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Connecticut's leading pollster, Quinnipiac University, released it's latest poll today. And the temperature reading on CT's senior senator , Chris Dodd, continues to drop into hypothermia conditions

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A total of 42 percent of voters say they "definitely" or "probably" will vote to reelect Sen. Dodd in 2010, while 51 percent say the "probably won't" or "definitely won't" vote for him.

By a 54 - 24 percent margin, Connecticut voters say they are not satisfied with Sen. Dodd's explanation of allegations that he received preferential mortgage treatment and 56 percent of voters say they are less likely to vote for him because of this controversy.

"Sen. Dodd is vulnerable. His approval has sunk to a new low. More voters disapprove than approve of the job he is doing for the first time in 15 years of polling," Schwartz said. "The mortgage controversy has taken a toll on his approval rating. Most voters are not satisfied with Dodd's explanation and say they are less likely to vote for him next year because of it."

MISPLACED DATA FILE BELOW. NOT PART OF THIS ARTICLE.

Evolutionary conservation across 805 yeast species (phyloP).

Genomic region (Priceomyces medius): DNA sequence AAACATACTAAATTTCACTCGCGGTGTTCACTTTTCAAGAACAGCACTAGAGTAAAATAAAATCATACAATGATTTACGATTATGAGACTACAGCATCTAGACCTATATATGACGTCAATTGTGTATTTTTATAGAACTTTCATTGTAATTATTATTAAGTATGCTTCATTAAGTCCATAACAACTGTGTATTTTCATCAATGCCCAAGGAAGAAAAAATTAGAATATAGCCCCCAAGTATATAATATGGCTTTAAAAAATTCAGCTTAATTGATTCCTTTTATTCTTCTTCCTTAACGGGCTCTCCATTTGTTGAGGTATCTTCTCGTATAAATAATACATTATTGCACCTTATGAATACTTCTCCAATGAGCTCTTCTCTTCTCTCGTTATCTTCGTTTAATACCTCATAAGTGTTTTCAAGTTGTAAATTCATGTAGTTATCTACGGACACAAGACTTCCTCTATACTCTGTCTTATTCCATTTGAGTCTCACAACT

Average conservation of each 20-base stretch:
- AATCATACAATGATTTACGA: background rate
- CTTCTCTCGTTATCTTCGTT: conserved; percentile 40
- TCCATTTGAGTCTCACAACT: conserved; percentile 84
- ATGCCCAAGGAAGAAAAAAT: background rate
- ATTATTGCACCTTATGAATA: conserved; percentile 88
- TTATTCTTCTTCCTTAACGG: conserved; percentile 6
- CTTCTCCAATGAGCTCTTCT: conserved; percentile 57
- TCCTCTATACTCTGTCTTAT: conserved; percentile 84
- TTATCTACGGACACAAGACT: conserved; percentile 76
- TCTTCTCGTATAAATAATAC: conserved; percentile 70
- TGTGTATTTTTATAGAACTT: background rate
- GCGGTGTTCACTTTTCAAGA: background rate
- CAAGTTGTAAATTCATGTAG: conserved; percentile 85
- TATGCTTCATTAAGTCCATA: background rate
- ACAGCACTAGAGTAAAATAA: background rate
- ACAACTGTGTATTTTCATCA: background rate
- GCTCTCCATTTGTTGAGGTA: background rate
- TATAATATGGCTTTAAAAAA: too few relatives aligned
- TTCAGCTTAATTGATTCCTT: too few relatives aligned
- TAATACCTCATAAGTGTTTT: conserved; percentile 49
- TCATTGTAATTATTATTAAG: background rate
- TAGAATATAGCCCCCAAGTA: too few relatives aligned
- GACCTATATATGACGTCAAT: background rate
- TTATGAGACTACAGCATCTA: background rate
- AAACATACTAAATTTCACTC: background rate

If anything, the polls's internals are even more horrific for Senator Dodd than the widely reported toplines

11% of CT voters will "defintively" vote to re-elect Dodd; while  32% of CT voters will "definitely" vote against Dodd.

So the "intensity" in this race is starting off 3 to 1 against the incumbent; who will need 67% of those voters who aren't committed to firing him in order to hold office.

On the question of trust, unaffiliated voters  break 39%- to 45% against Dodd being "honest and trustworthy"  By a 19% to 59% measure they aren;t satisfied with Dodd' explanation of how he got "VIP" treatment from Countrywide Mortgage.